As a thinker, writer and educator, I encourage all these orientations! I find them all to be expansive. Thus expanded, we all tend to kindness.

I also prioritize synthesis: both/and, higher level thinking. Other academics have championed religious tolerance, and tolerance between religion and science. While admirable, these efforts haven’t eased the perception that these two worldviews are fundamentally dissimilar—thesis and antithesis. My mission is actual resolution of the dialectic: I want to lead my readers and students in identifying principles common to religion and science, and interweaving them into a new unified and useful philosophical tapestry.

To repeat an analogy previously used in this blog: Only from the mountaintop can we clearly see how all paths upward actually converge on the same peak.

My goal is to illumine that summit—and to share the beauty, joy, and enchantment I experience seeing it all lit up!

Thank you, as always, for joining me along the way.

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10 Nov

On Duality

In Essays by poeticinterconnections / November 10, 2008 / 5 Comments

Our greatest spiritual systems testify about interdependent opposites. Taoism has yin and yang; Hinduism has Shiva and Shakti; Kabbalah has its “Pillar of Mercy” (kav yamin) and “Pillar of Severity” (kav smol). Sufis worship God as both transcendent (as-Zahir—’Manifest’) and immanent (al-Batin—’Hidden’).

Everything we know, we know both in-and-of-itself and conditioned by its essential opposite. Duality is built into our bodies: our inhale and exhale, the systole and diastole of our heartbeats, the hemispheres of our brains. It’s built into our psyches: We love and hate, rejoice and grieve simultaneously—often confusing ourselves. Our most fundamental physics is characterized by a phenomenon called wave/particle duality—turns out, everything we’re made of behaves both ways! It’s a puzzle.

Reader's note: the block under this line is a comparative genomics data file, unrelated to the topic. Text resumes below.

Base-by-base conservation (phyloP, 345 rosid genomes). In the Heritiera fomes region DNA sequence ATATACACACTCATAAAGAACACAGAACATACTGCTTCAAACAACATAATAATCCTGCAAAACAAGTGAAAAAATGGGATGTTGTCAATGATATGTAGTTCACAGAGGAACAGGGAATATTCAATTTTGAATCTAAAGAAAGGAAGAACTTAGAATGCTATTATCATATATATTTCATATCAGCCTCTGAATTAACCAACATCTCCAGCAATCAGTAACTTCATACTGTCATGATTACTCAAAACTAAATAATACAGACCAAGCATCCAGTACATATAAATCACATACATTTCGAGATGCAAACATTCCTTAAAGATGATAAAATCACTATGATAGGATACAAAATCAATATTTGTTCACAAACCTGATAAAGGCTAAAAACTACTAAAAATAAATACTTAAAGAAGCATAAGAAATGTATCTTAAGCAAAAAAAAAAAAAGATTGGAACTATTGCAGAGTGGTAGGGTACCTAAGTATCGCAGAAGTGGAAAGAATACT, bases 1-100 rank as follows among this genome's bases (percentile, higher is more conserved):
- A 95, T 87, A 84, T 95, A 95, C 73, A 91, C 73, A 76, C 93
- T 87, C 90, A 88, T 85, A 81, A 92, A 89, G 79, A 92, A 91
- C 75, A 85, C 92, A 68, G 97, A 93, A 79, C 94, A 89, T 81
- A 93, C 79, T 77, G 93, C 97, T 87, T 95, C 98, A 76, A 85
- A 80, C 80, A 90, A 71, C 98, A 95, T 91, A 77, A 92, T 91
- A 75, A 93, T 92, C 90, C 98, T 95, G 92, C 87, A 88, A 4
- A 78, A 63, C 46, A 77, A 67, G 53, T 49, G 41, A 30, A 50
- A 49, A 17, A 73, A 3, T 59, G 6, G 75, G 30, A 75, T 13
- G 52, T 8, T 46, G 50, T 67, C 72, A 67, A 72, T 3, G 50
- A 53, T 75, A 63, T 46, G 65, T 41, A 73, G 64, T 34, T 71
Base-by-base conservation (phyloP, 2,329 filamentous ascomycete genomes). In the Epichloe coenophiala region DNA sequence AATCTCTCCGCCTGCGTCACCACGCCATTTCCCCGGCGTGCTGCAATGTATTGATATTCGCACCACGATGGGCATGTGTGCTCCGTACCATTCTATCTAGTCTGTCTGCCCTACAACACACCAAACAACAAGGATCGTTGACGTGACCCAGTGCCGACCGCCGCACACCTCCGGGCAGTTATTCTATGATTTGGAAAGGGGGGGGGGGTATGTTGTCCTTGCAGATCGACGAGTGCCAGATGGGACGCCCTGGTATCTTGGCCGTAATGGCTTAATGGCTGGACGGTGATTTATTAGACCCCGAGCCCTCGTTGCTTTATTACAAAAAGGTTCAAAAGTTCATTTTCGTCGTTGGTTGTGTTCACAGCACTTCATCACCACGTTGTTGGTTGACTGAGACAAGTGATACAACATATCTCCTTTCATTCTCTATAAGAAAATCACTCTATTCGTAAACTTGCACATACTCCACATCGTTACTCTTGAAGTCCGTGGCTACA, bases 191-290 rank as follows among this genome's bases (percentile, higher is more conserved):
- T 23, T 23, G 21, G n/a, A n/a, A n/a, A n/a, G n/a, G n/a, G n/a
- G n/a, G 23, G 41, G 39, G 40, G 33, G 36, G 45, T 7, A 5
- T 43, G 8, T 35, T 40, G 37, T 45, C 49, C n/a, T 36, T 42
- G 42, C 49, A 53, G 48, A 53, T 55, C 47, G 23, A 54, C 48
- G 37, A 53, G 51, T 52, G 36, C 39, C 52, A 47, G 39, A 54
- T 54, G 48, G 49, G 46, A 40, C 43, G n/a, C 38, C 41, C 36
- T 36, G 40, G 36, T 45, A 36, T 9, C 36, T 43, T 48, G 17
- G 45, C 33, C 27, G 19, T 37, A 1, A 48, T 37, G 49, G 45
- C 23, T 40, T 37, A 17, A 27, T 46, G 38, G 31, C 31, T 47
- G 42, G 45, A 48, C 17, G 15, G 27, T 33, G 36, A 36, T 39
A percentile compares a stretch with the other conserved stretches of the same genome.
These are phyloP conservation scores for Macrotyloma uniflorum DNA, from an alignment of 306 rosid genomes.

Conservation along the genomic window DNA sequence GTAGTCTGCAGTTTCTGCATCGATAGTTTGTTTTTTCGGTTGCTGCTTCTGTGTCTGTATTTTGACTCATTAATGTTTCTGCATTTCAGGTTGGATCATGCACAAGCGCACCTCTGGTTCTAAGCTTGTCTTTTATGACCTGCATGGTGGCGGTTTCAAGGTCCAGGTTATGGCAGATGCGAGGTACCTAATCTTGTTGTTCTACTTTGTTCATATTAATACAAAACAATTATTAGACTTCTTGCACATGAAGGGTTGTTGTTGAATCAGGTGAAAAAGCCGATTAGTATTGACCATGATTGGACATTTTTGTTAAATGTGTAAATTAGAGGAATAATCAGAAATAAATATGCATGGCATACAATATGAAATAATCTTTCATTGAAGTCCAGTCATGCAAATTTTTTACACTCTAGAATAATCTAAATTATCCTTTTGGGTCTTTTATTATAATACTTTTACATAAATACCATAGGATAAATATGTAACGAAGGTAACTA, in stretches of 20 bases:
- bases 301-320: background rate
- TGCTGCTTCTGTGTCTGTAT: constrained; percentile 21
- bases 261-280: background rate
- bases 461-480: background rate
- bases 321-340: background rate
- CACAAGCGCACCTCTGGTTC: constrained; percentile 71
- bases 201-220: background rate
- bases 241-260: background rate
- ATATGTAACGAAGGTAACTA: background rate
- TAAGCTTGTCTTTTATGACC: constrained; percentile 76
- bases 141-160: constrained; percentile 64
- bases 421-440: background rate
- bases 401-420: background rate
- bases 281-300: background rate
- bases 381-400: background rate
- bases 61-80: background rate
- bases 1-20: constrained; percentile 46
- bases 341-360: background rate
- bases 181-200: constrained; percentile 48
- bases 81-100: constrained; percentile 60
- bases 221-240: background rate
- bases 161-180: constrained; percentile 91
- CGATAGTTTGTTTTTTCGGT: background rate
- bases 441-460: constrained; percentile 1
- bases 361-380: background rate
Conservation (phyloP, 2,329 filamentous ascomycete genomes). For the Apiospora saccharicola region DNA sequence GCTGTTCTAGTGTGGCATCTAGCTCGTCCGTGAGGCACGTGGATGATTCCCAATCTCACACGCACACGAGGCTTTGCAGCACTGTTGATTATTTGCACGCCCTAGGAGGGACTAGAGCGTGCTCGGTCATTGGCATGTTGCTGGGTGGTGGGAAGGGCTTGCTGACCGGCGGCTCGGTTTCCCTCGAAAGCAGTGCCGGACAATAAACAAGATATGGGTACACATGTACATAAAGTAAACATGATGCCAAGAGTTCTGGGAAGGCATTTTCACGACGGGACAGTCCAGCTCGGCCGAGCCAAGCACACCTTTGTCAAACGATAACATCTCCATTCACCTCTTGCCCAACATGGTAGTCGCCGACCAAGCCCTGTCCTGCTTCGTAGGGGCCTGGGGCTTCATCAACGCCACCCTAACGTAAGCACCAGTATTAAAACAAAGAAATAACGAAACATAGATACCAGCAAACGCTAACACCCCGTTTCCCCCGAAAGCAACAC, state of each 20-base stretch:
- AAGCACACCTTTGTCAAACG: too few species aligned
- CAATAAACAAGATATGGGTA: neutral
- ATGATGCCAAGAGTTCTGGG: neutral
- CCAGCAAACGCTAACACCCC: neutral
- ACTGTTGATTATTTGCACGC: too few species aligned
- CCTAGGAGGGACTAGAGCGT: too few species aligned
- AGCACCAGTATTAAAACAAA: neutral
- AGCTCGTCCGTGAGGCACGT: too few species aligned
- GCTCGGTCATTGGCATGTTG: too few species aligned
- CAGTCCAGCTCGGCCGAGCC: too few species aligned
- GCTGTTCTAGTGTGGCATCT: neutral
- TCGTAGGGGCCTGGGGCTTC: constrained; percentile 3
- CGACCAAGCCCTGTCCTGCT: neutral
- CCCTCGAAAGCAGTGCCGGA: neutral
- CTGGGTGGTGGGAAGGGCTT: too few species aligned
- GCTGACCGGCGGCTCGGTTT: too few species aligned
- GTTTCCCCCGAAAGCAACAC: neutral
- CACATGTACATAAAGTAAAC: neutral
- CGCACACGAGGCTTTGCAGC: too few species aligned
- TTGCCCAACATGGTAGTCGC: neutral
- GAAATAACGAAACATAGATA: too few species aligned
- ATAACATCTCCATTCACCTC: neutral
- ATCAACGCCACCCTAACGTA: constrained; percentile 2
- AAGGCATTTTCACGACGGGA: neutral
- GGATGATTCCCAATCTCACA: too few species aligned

Einstein’s E=mc2 says everything is energy, and what is energy? The dynamic interaction of positive and negative charges—duality.

The cliche that ‘there are two sides to every story’ holds: Our world is dual.

But our minds analyze and fragment our experience—it becomes ‘either/or’. Valuable for basic survival, for distinguishing threats from benefits to escape death and enhance life, this orientation comes with a high price. It causes restriction and suffering, because we are ‘both/and’. The universe in which we live is ‘both/and’—at least! Fragmentation keeps us safe, but it also lessens us: We miss ourselves and each other. Embracing holism can align us with our full, sacred nature; we can strive to transcend polarities and grasp Truth. But then even that truth can become polar—a broad thesis to which we can propose an antithesis, throwing everything we know into humble question. And we can try to answer that question by reconciling our thesis and antithesis, creating a synthesis—a new, even higher-level truth. And then we can do the dialectic again, and again, embarking on a journey not of infinite regression, but infinite ascension—a seeking of ever higher and deeper truths.

Am I describing the scientific method, or a striving towards God?! Comments welcome.